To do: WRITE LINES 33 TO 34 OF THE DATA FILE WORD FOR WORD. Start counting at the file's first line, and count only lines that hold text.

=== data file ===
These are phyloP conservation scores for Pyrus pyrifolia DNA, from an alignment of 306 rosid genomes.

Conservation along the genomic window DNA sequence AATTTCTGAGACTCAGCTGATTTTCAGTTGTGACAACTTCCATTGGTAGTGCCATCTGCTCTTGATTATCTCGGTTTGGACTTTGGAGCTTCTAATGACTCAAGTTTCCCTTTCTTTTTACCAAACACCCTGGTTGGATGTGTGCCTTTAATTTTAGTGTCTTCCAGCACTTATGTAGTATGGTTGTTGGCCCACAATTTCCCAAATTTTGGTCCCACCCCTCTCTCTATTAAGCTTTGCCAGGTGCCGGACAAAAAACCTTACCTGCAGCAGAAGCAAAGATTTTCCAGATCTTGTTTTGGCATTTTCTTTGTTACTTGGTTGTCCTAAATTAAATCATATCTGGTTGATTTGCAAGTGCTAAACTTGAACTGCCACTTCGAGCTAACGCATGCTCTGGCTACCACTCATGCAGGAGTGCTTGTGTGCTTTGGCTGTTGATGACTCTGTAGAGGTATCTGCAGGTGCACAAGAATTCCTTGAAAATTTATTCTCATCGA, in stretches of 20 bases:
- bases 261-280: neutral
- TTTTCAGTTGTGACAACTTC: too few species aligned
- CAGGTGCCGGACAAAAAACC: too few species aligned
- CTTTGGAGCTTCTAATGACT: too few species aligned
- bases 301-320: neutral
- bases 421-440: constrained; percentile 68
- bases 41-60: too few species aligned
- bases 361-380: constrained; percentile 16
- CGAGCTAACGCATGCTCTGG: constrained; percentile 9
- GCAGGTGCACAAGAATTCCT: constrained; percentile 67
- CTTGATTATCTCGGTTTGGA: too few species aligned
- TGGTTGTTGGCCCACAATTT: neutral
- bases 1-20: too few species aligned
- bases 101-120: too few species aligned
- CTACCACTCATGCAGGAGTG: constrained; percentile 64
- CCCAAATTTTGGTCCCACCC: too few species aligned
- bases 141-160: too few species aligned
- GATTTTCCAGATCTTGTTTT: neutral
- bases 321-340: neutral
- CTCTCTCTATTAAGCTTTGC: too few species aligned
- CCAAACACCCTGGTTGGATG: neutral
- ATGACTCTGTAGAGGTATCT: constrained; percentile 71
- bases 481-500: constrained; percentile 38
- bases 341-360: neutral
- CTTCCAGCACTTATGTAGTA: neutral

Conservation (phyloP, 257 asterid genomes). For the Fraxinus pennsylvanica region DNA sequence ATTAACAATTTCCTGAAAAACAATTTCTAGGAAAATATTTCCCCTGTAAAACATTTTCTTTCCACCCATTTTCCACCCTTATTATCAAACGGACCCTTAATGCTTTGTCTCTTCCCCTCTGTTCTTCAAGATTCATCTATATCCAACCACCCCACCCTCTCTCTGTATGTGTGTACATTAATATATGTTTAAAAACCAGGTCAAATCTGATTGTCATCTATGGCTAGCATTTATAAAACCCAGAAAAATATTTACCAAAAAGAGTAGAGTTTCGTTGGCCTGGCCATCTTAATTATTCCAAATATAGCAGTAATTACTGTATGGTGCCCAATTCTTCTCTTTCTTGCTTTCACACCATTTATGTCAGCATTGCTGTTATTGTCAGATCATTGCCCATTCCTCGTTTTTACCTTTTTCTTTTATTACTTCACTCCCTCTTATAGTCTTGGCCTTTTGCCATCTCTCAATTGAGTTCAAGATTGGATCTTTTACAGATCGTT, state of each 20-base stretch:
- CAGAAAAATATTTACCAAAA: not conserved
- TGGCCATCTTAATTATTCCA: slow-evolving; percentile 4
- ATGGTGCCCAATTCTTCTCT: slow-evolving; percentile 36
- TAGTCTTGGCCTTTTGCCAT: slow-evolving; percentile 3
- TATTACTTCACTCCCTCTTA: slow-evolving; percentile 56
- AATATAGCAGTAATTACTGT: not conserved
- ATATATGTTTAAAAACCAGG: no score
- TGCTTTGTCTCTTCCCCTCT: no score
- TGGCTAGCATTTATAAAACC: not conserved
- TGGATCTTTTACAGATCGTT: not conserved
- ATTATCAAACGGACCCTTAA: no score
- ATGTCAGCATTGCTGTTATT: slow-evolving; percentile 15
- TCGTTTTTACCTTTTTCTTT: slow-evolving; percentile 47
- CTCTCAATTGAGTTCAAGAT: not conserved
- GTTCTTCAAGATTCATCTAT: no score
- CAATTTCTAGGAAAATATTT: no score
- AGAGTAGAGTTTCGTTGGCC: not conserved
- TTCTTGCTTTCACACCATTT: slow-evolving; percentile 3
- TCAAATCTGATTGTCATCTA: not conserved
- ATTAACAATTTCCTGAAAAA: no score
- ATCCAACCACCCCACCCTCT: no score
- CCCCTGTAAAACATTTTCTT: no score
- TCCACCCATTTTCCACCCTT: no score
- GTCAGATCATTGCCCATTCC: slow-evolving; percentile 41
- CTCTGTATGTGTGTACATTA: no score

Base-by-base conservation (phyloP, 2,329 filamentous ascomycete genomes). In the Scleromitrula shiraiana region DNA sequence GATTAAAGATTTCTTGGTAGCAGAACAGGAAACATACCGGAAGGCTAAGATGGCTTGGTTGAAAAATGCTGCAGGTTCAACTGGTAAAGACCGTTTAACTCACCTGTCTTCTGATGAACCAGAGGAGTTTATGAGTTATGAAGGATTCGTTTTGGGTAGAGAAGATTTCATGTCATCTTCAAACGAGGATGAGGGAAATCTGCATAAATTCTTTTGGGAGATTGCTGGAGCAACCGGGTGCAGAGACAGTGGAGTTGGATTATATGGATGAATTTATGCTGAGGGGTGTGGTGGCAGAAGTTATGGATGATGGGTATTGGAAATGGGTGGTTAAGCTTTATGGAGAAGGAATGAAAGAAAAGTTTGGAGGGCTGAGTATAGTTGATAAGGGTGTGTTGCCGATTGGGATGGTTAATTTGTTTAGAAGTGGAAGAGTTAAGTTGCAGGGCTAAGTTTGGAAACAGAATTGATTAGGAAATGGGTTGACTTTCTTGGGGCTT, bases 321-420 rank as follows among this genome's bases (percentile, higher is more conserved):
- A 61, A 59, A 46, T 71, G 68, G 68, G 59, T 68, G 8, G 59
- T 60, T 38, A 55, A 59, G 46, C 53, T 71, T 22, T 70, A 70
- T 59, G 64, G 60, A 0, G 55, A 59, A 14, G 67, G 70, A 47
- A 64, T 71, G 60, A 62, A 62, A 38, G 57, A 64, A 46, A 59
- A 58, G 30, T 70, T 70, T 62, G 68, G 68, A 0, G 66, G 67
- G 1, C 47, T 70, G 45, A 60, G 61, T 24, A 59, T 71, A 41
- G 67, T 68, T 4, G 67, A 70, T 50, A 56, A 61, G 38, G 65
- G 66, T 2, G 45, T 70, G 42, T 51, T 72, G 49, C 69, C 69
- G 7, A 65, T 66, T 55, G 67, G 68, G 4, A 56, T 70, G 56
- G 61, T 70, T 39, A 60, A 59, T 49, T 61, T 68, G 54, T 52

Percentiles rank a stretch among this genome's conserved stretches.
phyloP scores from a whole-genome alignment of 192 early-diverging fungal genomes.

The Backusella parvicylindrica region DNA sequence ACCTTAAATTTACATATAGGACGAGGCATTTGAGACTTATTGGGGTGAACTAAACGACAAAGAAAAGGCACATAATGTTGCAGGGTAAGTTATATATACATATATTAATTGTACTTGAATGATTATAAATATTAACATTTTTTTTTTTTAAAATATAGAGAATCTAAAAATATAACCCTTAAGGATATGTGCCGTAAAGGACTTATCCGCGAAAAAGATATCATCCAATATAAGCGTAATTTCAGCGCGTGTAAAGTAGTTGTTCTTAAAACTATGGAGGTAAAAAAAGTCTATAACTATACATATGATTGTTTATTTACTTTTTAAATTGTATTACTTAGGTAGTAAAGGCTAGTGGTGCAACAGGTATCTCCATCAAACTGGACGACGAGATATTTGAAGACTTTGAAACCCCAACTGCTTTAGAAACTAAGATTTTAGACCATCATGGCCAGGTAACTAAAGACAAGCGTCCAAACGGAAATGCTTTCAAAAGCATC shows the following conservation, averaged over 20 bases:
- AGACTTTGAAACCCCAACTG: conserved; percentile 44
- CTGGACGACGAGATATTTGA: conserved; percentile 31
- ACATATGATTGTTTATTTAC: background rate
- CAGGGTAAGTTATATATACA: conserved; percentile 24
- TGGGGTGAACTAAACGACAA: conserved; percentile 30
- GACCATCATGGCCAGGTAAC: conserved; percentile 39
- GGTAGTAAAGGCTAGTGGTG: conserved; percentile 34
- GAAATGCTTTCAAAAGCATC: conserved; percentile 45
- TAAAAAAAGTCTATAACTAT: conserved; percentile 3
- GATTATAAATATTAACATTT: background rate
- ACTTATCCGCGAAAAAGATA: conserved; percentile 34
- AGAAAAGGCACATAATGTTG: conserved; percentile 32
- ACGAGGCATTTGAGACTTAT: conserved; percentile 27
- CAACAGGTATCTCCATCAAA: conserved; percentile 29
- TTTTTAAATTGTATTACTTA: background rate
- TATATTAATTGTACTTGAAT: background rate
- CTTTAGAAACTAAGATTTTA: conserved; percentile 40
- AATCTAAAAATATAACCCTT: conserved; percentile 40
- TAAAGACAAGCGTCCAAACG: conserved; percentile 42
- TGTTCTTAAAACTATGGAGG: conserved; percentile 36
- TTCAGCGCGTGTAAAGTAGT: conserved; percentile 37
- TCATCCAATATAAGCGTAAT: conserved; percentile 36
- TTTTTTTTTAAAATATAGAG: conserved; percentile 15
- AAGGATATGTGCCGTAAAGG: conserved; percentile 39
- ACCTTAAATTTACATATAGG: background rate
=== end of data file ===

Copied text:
- TATTACTTCACTCCCTCTTA: slow-evolving; percentile 56
- AATATAGCAGTAATTACTGT: not conserved